"In a traditional corneal transplant, the central part of the cornea is removed and a donor cornea is sutured in its place. Image courtesy of Dr. Edward Holland, University of Cincinnati.
Ten years after a transplant, a cornea fro"...
(loteprednol etabonate) Ophthalmic Gel 0.5%
LOTEMAX (loteprednol etabonate ophthalmic gel) 0.5% contains a sterile, topical corticosteroid for ophthalmic use. Loteprednol etabonate is a white to off-white powder.
Loteprednol etabonate is represented by the following structural formula:
Chemical Name: chloromethyl 17α-[(ethoxycarbonyl)oxy]-11β-hydroxy-3-oxoandrosta-1,4-diene-17β-carboxylate
Each gram contains:
Active: Loteprednol Etabonate 5 mg (0.5%);
Inactives: Boric acid, edetate disodium dihydrate, glycerin, polycarbophil, propylene glycol, sodium chloride, tyloxapol, water for injection, and sodium hydroxide to adjust to a pH of between 6 and 7.
Preservative: benzalkonium chloride 0.003%.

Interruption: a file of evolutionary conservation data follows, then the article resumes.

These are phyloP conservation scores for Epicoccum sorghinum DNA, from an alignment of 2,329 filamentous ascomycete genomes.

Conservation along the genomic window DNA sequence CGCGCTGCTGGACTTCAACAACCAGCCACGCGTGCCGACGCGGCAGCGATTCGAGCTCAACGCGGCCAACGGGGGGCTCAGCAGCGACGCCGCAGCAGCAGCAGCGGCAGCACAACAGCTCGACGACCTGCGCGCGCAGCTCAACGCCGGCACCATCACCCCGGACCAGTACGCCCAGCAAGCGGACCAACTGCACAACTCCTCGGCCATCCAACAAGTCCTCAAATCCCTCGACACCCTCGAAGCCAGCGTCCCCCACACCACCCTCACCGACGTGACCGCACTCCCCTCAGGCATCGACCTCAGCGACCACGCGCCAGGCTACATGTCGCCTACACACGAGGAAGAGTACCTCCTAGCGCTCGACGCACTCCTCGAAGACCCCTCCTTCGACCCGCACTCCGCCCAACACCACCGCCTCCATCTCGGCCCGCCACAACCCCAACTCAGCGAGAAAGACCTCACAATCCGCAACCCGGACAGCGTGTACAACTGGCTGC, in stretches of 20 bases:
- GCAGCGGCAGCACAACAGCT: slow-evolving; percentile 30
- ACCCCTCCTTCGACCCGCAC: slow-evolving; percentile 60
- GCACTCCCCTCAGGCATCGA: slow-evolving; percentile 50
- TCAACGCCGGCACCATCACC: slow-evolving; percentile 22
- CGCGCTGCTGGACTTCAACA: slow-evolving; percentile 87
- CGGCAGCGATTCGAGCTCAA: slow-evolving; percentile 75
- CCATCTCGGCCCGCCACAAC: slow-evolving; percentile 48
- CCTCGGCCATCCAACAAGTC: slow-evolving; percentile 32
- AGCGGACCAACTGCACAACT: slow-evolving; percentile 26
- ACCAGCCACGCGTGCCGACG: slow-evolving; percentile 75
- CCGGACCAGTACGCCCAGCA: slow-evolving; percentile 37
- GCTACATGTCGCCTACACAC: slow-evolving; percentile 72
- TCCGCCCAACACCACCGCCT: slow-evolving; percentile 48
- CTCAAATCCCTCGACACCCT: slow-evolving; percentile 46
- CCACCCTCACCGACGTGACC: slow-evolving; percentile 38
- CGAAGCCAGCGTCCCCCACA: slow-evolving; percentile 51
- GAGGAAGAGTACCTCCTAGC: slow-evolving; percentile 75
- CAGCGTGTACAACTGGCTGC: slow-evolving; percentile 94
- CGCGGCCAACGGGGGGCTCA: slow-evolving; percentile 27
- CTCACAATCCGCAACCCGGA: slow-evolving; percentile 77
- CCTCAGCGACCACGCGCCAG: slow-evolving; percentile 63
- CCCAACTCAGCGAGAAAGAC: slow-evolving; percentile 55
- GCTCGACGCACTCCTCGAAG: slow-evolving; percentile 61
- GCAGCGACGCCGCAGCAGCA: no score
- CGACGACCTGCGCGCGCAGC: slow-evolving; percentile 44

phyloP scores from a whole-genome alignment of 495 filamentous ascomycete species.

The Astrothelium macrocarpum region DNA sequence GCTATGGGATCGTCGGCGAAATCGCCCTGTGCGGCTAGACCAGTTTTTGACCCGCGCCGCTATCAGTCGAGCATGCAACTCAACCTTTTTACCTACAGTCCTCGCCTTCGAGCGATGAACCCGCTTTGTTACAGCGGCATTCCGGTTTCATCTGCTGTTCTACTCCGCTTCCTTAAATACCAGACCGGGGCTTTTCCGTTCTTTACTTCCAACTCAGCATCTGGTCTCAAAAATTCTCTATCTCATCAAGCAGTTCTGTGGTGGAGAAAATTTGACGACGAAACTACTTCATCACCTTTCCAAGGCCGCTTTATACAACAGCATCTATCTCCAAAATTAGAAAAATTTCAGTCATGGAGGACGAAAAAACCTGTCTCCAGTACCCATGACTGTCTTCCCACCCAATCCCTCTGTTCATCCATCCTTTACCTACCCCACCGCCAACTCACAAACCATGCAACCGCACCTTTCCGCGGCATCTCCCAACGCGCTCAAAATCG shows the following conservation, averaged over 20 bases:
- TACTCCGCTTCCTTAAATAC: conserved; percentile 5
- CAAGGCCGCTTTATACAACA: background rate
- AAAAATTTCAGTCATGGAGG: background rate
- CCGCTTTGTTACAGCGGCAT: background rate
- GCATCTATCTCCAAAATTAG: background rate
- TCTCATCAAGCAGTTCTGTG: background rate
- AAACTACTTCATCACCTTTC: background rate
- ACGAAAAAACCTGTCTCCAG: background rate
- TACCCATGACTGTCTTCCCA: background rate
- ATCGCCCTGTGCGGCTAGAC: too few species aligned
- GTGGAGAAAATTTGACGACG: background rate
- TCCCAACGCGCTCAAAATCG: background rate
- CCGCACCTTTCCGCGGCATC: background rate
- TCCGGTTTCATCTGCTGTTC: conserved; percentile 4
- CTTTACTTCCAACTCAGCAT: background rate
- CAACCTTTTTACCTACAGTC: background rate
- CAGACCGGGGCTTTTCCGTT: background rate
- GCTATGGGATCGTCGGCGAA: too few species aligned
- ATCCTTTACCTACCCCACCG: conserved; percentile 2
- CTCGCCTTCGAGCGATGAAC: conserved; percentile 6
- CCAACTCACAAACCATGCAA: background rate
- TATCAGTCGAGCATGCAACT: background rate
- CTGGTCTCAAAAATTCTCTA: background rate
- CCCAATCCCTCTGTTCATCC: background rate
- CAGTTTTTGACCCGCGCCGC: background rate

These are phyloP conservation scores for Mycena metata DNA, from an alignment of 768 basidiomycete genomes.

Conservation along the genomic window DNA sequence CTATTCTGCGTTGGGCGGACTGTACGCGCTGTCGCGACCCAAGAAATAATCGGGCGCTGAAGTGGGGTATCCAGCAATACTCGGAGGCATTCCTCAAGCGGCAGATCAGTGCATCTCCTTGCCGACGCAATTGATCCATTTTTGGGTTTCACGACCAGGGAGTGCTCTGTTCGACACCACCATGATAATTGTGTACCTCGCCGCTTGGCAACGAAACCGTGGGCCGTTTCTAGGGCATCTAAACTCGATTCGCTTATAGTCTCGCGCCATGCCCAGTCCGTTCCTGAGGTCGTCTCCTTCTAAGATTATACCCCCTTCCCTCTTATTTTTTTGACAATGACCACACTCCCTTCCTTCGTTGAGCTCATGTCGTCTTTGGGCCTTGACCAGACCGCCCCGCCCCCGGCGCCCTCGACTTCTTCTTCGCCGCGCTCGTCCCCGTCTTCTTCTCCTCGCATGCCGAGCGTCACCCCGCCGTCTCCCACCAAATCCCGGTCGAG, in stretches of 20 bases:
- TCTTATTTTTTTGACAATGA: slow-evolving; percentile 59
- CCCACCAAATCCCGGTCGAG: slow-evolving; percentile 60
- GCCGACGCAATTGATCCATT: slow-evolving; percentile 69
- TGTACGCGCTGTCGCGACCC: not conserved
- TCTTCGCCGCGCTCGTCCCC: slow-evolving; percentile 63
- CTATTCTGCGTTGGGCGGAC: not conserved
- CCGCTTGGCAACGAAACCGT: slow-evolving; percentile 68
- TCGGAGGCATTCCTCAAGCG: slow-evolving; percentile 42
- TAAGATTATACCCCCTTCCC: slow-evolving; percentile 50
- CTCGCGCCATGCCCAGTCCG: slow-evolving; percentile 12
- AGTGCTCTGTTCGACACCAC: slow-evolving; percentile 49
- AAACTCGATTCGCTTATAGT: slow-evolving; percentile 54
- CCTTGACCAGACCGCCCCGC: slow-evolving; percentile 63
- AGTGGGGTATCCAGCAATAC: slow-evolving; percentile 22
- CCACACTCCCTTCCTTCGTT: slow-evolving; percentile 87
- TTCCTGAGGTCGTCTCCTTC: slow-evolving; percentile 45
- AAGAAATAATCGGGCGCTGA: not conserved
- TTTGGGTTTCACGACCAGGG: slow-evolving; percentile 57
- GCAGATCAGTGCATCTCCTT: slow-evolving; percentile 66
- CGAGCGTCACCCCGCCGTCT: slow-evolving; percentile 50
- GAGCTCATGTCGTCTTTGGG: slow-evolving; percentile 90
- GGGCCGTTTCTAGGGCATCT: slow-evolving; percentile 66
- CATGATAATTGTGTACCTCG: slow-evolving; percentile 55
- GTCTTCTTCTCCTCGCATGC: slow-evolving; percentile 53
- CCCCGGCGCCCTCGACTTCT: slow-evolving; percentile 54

What are the possible side effects of loteprednol ophthalmic (Alrex, Lotemax)?
Get emergency medical help if you have any of these signs of an allergic reaction: hives; difficult breathing; swelling of your face, lips, tongue, or throat.
Stop using loteprednol and call your doctor at once if you have:
- signs of a new eye infection such as swelling, redness, irritation, or drainage;
- blurred vision, eye pain, or seeing halos around lights;
- problems with your vision; or
- severe pain, burning or stinging when using the eye drops.
Common side effects may include:
- minor burning when using...
Last reviewed on RxList: 10/26/2012
This monograph has been modified to include the generic and brand name in many instances.
Additional Lotemax Gel Information
Report Problems to the Food and Drug Administration
You are encouraged to report negative side effects of prescription drugs to the FDA. Visit the FDA MedWatch website or call 1-800-FDA-1088.
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